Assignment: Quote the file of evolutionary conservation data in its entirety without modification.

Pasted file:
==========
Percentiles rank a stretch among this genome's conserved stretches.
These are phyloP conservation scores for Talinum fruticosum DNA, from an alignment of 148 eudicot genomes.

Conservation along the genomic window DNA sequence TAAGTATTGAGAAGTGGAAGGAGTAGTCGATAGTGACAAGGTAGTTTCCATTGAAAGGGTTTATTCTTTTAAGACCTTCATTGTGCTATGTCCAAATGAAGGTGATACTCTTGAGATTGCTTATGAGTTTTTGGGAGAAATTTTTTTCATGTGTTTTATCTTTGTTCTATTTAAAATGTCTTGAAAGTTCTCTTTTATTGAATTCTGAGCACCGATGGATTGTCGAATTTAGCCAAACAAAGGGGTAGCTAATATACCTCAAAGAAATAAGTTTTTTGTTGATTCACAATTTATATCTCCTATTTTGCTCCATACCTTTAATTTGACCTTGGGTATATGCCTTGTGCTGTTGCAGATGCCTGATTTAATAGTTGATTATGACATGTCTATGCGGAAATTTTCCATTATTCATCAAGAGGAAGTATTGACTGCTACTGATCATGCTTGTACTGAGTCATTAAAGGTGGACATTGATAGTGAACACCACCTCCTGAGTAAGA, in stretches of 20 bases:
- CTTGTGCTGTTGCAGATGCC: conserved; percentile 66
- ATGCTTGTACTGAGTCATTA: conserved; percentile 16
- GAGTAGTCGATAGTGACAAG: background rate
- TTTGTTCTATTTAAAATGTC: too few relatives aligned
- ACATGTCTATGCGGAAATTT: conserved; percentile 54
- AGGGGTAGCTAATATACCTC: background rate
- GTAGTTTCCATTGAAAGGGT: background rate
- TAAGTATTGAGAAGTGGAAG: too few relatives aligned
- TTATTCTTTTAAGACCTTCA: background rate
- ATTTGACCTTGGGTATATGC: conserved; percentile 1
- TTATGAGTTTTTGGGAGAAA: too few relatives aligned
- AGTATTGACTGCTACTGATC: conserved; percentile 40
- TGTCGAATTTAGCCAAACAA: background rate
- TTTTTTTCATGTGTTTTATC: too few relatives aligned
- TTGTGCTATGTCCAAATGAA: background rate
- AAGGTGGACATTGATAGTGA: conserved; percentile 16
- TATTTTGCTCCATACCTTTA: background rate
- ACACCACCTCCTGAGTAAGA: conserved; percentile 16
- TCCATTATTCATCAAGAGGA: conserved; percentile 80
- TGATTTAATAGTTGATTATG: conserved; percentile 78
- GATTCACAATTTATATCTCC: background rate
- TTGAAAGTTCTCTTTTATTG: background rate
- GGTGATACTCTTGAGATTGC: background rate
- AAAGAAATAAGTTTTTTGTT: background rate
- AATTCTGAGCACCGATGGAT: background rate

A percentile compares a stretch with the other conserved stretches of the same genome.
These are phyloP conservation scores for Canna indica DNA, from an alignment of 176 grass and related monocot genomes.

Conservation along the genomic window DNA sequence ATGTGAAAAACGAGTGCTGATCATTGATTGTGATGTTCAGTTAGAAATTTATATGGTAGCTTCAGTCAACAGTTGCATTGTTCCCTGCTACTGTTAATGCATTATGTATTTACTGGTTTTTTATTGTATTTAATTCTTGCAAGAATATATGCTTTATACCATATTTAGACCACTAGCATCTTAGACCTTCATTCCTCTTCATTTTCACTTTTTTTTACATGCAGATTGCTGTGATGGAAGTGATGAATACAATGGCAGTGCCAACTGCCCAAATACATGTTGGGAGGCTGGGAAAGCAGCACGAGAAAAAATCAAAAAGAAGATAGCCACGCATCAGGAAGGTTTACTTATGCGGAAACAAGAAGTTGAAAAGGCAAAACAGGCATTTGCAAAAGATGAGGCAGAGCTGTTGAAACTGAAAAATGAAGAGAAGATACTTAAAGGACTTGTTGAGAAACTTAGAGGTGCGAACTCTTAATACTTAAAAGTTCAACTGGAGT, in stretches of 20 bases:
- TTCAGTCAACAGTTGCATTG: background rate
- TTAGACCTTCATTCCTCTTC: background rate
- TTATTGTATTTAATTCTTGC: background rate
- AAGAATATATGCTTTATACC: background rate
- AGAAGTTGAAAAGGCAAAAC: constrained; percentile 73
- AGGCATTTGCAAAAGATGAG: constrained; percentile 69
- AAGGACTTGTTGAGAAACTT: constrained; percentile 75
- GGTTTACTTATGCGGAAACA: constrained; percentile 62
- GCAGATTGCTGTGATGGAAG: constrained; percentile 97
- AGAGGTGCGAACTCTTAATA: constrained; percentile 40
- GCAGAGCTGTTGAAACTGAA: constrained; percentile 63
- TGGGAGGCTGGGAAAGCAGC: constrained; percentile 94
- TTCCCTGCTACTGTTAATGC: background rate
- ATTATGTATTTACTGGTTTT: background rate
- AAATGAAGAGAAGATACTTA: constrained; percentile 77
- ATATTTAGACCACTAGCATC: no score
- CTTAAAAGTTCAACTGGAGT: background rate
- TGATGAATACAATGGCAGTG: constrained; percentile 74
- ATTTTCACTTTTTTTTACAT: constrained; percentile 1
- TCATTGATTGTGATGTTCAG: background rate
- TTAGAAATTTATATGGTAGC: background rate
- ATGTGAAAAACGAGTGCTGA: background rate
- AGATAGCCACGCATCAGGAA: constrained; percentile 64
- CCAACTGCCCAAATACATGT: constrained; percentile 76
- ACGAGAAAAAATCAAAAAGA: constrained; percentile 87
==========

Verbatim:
Percentiles rank a stretch among this genome's conserved stretches.
These are phyloP conservation scores for Talinum fruticosum DNA, from an alignment of 148 eudicot genomes.

Conservation along the genomic window DNA sequence TAAGTATTGAGAAGTGGAAGGAGTAGTCGATAGTGACAAGGTAGTTTCCATTGAAAGGGTTTATTCTTTTAAGACCTTCATTGTGCTATGTCCAAATGAAGGTGATACTCTTGAGATTGCTTATGAGTTTTTGGGAGAAATTTTTTTCATGTGTTTTATCTTTGTTCTATTTAAAATGTCTTGAAAGTTCTCTTTTATTGAATTCTGAGCACCGATGGATTGTCGAATTTAGCCAAACAAAGGGGTAGCTAATATACCTCAAAGAAATAAGTTTTTTGTTGATTCACAATTTATATCTCCTATTTTGCTCCATACCTTTAATTTGACCTTGGGTATATGCCTTGTGCTGTTGCAGATGCCTGATTTAATAGTTGATTATGACATGTCTATGCGGAAATTTTCCATTATTCATCAAGAGGAAGTATTGACTGCTACTGATCATGCTTGTACTGAGTCATTAAAGGTGGACATTGATAGTGAACACCACCTCCTGAGTAAGA, in stretches of 20 bases:
- CTTGTGCTGTTGCAGATGCC: conserved; percentile 66
- ATGCTTGTACTGAGTCATTA: conserved; percentile 16
- GAGTAGTCGATAGTGACAAG: background rate
- TTTGTTCTATTTAAAATGTC: too few relatives aligned
- ACATGTCTATGCGGAAATTT: conserved; percentile 54
- AGGGGTAGCTAATATACCTC: background rate
- GTAGTTTCCATTGAAAGGGT: background rate
- TAAGTATTGAGAAGTGGAAG: too few relatives aligned
- TTATTCTTTTAAGACCTTCA: background rate
- ATTTGACCTTGGGTATATGC: conserved; percentile 1
- TTATGAGTTTTTGGGAGAAA: too few relatives aligned
- AGTATTGACTGCTACTGATC: conserved; percentile 40
- TGTCGAATTTAGCCAAACAA: background rate
- TTTTTTTCATGTGTTTTATC: too few relatives aligned
- TTGTGCTATGTCCAAATGAA: background rate
- AAGGTGGACATTGATAGTGA: conserved; percentile 16
- TATTTTGCTCCATACCTTTA: background rate
- ACACCACCTCCTGAGTAAGA: conserved; percentile 16
- TCCATTATTCATCAAGAGGA: conserved; percentile 80
- TGATTTAATAGTTGATTATG: conserved; percentile 78
- GATTCACAATTTATATCTCC: background rate
- TTGAAAGTTCTCTTTTATTG: background rate
- GGTGATACTCTTGAGATTGC: background rate
- AAAGAAATAAGTTTTTTGTT: background rate
- AATTCTGAGCACCGATGGAT: background rate

A percentile compares a stretch with the other conserved stretches of the same genome.
These are phyloP conservation scores for Canna indica DNA, from an alignment of 176 grass and related monocot genomes.

Conservation along the genomic window DNA sequence ATGTGAAAAACGAGTGCTGATCATTGATTGTGATGTTCAGTTAGAAATTTATATGGTAGCTTCAGTCAACAGTTGCATTGTTCCCTGCTACTGTTAATGCATTATGTATTTACTGGTTTTTTATTGTATTTAATTCTTGCAAGAATATATGCTTTATACCATATTTAGACCACTAGCATCTTAGACCTTCATTCCTCTTCATTTTCACTTTTTTTTACATGCAGATTGCTGTGATGGAAGTGATGAATACAATGGCAGTGCCAACTGCCCAAATACATGTTGGGAGGCTGGGAAAGCAGCACGAGAAAAAATCAAAAAGAAGATAGCCACGCATCAGGAAGGTTTACTTATGCGGAAACAAGAAGTTGAAAAGGCAAAACAGGCATTTGCAAAAGATGAGGCAGAGCTGTTGAAACTGAAAAATGAAGAGAAGATACTTAAAGGACTTGTTGAGAAACTTAGAGGTGCGAACTCTTAATACTTAAAAGTTCAACTGGAGT, in stretches of 20 bases:
- TTCAGTCAACAGTTGCATTG: background rate
- TTAGACCTTCATTCCTCTTC: background rate
- TTATTGTATTTAATTCTTGC: background rate
- AAGAATATATGCTTTATACC: background rate
- AGAAGTTGAAAAGGCAAAAC: constrained; percentile 73
- AGGCATTTGCAAAAGATGAG: constrained; percentile 69
- AAGGACTTGTTGAGAAACTT: constrained; percentile 75
- GGTTTACTTATGCGGAAACA: constrained; percentile 62
- GCAGATTGCTGTGATGGAAG: constrained; percentile 97
- AGAGGTGCGAACTCTTAATA: constrained; percentile 40
- GCAGAGCTGTTGAAACTGAA: constrained; percentile 63
- TGGGAGGCTGGGAAAGCAGC: constrained; percentile 94
- TTCCCTGCTACTGTTAATGC: background rate
- ATTATGTATTTACTGGTTTT: background rate
- AAATGAAGAGAAGATACTTA: constrained; percentile 77
- ATATTTAGACCACTAGCATC: no score
- CTTAAAAGTTCAACTGGAGT: background rate
- TGATGAATACAATGGCAGTG: constrained; percentile 74
- ATTTTCACTTTTTTTTACAT: constrained; percentile 1
- TCATTGATTGTGATGTTCAG: background rate
- TTAGAAATTTATATGGTAGC: background rate
- ATGTGAAAAACGAGTGCTGA: background rate
- AGATAGCCACGCATCAGGAA: constrained; percentile 64
- CCAACTGCCCAAATACATGT: constrained; percentile 76
- ACGAGAAAAAATCAAAAAGA: constrained; percentile 87